Martin Cooper the inventor of first mobile phone
Martin Cooper (inventor)
Martin Cooper (born December 26, 1928 in Chicago, Illinois, USA) is a former Motorola vice president and division manager who in the 1970s led the team that developed the handheld mobile phone (as distinct from the car phone). Cooper is the CEO and founder of ArrayComm, a company that works on researching smart antenna technology and improving wireless networks, and was the corporate director of Research and Development for Motorola.
Career After World War II, Cooper left the navy and began working at Teletype, a subsidiary of Western Electric. In 1954, he was hired by Motorola. While working there he attended classes and studied at night. By 1957, he had earned his Master’s Degree in electrical engineering from theIllinois Institute of Technology, and taught night school classes at that university.
In 1960, John F. Mitchell became chief engineer of Motorola’s mobile communications projects and Cooper reported to Mitchell. In the 1960s Cooper was instrumental in turning pagers from a technology used in single buildings to one that stretched across cities. Cooper helped fix a flaw in the quartz crystals Motorola made for its radios. This encouraged the company to mass-produce the first crystals for use in wrist watches. Cooper worked on developing portable products, including the first portable handheld police radios, made for the Chicago police department in 1967.
In the early 1970s, Mitchell put Cooper in charge of its car phone division where he led Motorola’s cellular research. Cooper envisioned mobile phones that would be used not only in a car, but also small and light enough to be portable. Thanks to years of research and development in portable products directed by Cooper and new technologies from all over the company, when the pressure was on, it took only 90 days in 1973 to create the first portable cellular 800 MHz phone prototype.
World’s first handheld cellular phone call in public
In 1973, when Motorola installed a base station to handle the first public demonstration of a phone call over the cellular network, the company was trying to persuade the Federal Communications Commission to allocate frequency space to private companies for use in the emerging technology of cellular communications. After some initial testing in Washington for the F.C.C., Cooper and Motorola took the cellular phone technology to New York to demonstrate it to reporters and the public. On April 3, 1973, standing on Sixth Avenue in New York City near the New York Hilton hotel, Cooper made a phone call from a prototype Dyna-Tac handheld cellular phone before going to a press conference upstairs in the hotel. The phone connected Cooper with the base station on the roof of the Burlington House (now the Alliance Capital Building) across the street from the hotel and into the AT&T land-line telephone system. As reporters and passers-by watched, he dialed the number and held the phone to his ear. That first call, placed to Dr. Joel S. Engel, head of research at Bell Labs, began a fundamental technology and communications market shift toward making phone calls to a person instead of to a place. This first phone weighed about 2.5 lb (1.1 kg). It was the product of Cooper’s vision for personal wireless handheld telephone communications, distinct from mobile car phones. Cooper has stated in jest that watching Captain Kirk using hiscommunicator on the television show Star Trek inspired him to develop the handheld mobile phone.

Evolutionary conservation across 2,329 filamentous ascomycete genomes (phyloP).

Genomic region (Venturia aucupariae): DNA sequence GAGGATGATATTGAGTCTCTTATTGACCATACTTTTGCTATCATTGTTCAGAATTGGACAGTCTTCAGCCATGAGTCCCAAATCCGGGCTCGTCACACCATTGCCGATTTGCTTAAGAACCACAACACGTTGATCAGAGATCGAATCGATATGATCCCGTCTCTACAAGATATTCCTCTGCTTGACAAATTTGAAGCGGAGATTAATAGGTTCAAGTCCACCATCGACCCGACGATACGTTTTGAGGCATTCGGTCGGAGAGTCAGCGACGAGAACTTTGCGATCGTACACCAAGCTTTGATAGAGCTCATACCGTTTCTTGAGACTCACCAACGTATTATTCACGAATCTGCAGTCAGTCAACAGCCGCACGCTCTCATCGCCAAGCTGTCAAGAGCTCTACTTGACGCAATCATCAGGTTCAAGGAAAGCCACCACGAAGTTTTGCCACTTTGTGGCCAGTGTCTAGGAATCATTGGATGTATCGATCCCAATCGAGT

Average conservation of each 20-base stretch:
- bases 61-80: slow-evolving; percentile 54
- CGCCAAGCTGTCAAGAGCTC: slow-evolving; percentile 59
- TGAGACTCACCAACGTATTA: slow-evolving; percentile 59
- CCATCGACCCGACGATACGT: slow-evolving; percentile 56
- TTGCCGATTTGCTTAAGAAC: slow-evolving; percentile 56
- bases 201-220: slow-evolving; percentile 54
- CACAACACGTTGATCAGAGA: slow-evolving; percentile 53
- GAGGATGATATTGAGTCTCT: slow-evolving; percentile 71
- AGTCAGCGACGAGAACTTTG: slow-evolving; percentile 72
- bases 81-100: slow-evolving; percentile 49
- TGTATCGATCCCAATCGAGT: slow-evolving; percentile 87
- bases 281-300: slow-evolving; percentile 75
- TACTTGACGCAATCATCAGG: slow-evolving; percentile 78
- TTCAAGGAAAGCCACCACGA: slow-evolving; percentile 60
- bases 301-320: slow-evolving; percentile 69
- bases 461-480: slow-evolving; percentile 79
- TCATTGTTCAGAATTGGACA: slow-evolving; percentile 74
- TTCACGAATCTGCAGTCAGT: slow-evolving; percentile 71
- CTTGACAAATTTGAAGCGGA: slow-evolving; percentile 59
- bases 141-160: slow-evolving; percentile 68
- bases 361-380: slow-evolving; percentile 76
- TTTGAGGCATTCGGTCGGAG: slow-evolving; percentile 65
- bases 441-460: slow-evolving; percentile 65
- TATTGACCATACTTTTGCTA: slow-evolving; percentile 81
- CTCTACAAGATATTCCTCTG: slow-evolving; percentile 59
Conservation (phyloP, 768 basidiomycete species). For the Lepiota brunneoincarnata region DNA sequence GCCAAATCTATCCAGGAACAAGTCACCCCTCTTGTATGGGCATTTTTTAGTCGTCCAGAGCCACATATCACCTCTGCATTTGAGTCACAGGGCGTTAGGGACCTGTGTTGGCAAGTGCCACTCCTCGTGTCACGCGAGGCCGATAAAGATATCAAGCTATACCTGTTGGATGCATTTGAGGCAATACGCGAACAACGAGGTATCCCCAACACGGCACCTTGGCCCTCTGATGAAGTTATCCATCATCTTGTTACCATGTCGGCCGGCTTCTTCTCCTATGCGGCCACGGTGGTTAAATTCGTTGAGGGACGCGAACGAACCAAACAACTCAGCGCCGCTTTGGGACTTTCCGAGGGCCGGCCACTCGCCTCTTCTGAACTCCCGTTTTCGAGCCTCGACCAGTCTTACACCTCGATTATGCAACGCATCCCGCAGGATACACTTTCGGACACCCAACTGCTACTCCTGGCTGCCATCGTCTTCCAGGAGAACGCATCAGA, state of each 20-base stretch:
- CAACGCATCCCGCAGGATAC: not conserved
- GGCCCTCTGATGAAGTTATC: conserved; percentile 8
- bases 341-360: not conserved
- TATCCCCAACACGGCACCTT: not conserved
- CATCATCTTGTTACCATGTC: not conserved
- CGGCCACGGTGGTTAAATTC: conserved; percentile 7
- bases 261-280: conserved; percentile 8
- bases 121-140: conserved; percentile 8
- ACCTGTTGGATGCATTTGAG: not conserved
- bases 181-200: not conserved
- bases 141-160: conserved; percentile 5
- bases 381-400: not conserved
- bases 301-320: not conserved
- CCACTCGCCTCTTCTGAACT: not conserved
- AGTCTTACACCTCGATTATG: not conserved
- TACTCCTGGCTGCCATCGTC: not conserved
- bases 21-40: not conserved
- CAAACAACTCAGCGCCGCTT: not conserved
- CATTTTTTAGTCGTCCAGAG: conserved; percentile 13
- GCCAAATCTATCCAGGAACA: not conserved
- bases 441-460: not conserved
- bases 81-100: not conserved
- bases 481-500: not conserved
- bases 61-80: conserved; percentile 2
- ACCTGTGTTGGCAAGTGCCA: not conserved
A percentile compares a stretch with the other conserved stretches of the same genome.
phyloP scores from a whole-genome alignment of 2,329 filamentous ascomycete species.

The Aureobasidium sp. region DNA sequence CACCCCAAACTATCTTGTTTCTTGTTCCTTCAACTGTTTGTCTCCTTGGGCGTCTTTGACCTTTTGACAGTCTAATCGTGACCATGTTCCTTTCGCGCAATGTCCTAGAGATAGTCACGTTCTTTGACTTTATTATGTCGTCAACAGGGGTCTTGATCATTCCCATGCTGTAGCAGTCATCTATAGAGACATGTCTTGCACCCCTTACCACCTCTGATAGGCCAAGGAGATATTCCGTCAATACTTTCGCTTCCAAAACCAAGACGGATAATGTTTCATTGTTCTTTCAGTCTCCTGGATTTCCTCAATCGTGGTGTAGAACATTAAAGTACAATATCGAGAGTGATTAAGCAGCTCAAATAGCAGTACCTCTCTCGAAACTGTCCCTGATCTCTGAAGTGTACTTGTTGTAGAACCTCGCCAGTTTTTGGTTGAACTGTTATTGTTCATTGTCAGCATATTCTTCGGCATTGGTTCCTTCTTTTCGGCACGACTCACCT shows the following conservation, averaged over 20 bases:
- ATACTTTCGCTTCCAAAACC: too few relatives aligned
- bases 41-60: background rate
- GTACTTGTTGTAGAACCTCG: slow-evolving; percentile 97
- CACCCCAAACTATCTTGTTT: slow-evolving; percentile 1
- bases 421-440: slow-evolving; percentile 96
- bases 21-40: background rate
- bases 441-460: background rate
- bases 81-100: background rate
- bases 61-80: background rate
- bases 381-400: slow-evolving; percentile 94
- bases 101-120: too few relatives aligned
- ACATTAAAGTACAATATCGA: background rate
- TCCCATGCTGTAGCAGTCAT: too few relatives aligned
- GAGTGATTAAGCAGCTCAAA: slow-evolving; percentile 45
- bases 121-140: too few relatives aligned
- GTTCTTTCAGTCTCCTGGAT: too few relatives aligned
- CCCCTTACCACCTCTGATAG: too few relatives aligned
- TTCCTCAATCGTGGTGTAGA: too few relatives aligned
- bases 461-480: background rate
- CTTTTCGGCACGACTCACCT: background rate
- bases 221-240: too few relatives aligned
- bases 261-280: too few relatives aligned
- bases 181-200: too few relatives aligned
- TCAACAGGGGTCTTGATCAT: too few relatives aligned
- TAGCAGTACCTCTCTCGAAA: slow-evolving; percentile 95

After demonstrating the prototype cell phone to reporters, Cooper allowed some of the reporters to make phone calls to anyone of their choosing to prove that the cell phone could function as a versatile part of the telephone network.
Cooper is considered the inventor of the first handheld cellular phone and the first person to make a phone call in public on a handheld cell phone. Cooper and the engineers who worked for him, and Mitchell are named on the patent “Radio telephone system” filed on October 17, 1973.
Commercializing the product
The original Motorola DynaTAC handset, weighed 1 kilogram (2.2 pounds) and had 35 minutes of talk time. Cooper has said “The battery lifetime was 20 minutes, but that wasn’t really a big problem because you couldn’t hold that phone up for that long.” By 1983 and after four iterations, Cooper’s team had reduced the handset’s weight by half that of the original. The list price was around $4,000 (2009: $8,600). Cooper left Motorola before they started selling handheld mobile phones to consumers.
Cellular Business Systems
Cooper started a company with partners to provide billing systems for cellular operators. In 1986, they sold the company to Cincinnati Bell for $23m.
In 2006, Cooper and his wife, Arlene Harris, founded GreatCall maker of Jitterbug, a U.S. mobile virtual wireless operator (in cooperation with the Verizon network). The company provides mobile telephone service carried on its own brand of handsets, which are marketed specifically to those looking for simplicity.
To make a home base, Cooper and his wife Arlene Harris founded Dyna in 1987, (www.dynallc.com) to provide a home base for their various development and support acitivities incubating several businesses including GreatCall-Jitterbug, SOS Wireless, Accessible Wireless, ArrayComm, and Subscriber Computing. The jitterbug was created for the use of elderly folk that can’t hear as well.
Awards and affiliations
In 1995, Cooper received the Wharton Infosys Business Transformation Award for his technological innovations in the communication field. Cooper is also a member of Mensa. Martin Cooper was mentioned in Red Herring’s Top ten Entrepreneurs of 2000. In 2009, along with Raymond Tomlinson, Cooper received the Prince of Asturias Award for scientific and technical research. In February 2010, Cooper was elected to the National Academy of Engineering .